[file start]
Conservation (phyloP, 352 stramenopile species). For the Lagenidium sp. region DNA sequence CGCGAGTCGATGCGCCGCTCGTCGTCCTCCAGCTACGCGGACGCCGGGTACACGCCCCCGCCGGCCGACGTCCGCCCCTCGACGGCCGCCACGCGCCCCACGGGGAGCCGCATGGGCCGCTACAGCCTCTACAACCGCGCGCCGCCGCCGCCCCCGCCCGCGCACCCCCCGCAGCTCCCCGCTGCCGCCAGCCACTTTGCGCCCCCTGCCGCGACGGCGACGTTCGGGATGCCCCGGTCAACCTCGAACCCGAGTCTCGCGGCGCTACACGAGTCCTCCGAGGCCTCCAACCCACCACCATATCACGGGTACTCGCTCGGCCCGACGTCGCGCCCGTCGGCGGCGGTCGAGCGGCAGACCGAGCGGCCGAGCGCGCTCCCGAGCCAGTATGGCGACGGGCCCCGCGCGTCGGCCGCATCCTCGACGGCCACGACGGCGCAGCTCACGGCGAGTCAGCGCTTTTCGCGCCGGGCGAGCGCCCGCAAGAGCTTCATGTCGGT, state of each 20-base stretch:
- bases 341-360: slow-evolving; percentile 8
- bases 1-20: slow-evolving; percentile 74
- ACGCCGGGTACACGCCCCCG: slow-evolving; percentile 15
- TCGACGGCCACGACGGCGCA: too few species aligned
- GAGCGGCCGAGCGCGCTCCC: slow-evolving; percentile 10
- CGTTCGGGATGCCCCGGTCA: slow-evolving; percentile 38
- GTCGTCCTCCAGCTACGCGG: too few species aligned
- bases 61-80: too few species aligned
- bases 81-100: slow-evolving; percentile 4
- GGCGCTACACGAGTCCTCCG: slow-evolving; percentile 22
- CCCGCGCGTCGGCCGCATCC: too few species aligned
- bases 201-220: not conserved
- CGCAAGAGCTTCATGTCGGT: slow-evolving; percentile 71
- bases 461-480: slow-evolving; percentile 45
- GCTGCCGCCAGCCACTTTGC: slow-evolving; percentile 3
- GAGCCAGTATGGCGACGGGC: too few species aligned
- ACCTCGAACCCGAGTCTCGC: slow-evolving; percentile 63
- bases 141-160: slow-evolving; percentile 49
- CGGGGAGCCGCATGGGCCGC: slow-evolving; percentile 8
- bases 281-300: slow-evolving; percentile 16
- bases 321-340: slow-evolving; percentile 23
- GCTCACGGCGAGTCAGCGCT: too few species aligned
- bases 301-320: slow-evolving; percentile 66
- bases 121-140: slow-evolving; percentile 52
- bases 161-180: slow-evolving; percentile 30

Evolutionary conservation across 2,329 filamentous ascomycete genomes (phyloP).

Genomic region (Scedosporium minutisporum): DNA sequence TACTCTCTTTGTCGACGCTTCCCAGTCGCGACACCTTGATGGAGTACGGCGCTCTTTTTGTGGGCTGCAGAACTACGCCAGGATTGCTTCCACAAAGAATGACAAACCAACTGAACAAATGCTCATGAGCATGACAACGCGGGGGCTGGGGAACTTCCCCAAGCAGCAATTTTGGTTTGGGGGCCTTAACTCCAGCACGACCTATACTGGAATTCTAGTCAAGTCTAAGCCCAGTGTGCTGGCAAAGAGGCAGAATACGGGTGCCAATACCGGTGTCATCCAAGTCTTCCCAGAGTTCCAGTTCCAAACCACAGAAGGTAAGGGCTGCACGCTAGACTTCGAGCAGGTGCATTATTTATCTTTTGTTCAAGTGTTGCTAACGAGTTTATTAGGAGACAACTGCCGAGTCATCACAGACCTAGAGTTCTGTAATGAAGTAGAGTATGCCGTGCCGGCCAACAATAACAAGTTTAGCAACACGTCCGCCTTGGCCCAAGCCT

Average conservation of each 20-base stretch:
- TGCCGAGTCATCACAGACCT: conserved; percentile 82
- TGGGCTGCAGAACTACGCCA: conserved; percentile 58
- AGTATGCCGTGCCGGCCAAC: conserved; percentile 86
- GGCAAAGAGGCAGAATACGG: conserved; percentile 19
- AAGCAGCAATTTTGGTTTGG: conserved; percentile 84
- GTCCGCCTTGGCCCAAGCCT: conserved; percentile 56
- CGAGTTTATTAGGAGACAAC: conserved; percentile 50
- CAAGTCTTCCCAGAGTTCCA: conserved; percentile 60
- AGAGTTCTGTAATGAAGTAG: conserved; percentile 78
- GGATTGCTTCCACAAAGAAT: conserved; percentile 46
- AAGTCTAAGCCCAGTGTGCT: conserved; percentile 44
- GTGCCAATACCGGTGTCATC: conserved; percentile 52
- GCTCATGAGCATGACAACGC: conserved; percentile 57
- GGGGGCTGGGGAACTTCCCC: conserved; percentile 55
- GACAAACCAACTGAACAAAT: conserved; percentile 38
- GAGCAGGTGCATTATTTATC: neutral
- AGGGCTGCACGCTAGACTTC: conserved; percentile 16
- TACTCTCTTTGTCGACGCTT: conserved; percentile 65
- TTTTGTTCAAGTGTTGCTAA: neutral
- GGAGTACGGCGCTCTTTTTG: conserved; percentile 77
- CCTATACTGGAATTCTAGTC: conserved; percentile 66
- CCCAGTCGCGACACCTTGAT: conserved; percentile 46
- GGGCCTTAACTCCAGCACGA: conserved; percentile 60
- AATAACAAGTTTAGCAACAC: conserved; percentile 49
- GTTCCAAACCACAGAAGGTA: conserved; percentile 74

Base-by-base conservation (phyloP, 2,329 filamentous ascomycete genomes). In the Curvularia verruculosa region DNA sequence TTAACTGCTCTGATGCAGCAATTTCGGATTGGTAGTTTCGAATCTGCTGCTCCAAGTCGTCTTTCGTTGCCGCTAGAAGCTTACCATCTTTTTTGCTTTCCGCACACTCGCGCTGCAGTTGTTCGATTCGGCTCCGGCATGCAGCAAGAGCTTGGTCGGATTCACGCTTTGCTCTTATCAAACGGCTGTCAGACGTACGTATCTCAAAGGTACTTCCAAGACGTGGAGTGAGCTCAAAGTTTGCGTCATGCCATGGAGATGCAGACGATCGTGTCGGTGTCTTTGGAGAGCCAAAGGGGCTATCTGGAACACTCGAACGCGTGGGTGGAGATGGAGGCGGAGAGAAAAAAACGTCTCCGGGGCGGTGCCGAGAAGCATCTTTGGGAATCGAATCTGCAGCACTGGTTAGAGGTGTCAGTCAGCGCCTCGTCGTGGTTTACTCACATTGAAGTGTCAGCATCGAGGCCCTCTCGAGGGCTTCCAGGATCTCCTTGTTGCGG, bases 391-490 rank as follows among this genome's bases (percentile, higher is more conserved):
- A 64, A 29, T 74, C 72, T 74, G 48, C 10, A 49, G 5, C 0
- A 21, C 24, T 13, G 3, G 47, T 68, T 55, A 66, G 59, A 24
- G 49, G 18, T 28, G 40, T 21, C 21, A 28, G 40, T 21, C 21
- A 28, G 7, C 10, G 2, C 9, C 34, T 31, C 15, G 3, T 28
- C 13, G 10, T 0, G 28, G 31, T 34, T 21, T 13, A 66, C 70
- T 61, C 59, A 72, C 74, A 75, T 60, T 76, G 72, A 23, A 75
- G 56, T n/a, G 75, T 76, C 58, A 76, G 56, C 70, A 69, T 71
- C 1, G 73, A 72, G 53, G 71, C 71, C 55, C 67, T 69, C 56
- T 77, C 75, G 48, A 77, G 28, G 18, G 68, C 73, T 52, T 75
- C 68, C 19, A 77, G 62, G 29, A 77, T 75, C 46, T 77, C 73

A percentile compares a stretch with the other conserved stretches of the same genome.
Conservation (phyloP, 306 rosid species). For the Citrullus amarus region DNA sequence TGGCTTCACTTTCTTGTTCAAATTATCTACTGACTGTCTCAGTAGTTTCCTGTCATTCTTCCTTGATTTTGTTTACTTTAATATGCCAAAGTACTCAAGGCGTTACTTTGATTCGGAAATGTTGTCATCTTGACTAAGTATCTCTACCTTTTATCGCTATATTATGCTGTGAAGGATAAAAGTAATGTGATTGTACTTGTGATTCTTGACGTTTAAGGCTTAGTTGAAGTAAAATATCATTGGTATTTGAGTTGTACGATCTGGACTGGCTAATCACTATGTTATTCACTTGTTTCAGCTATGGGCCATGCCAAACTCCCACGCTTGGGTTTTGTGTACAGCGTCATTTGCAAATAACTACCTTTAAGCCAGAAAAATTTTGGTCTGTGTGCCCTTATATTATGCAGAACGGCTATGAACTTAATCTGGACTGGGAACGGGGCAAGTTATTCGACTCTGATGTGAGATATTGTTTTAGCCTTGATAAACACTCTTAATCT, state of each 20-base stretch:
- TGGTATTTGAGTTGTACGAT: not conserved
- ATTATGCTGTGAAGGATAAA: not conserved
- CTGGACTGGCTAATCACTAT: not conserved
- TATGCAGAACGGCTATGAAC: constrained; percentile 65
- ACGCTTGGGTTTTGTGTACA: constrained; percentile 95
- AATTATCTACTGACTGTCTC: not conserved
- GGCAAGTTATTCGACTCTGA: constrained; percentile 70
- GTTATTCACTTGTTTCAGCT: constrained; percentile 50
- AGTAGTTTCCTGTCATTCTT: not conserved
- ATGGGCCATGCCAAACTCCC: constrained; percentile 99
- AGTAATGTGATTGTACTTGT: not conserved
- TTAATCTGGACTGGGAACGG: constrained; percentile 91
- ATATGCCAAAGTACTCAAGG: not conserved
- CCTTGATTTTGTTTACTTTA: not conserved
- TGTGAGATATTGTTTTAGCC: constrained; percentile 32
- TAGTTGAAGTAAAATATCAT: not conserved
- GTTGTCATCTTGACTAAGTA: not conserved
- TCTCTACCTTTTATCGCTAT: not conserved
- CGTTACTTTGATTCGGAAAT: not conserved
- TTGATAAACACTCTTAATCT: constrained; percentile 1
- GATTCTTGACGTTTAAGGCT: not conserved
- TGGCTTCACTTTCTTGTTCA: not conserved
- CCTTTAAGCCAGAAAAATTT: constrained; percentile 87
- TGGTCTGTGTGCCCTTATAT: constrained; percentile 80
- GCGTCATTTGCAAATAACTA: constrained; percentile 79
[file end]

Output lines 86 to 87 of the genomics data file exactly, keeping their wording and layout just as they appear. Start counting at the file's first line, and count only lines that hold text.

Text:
- CGTTACTTTGATTCGGAAAT: not conserved
- TTGATAAACACTCTTAATCT: constrained; percentile 1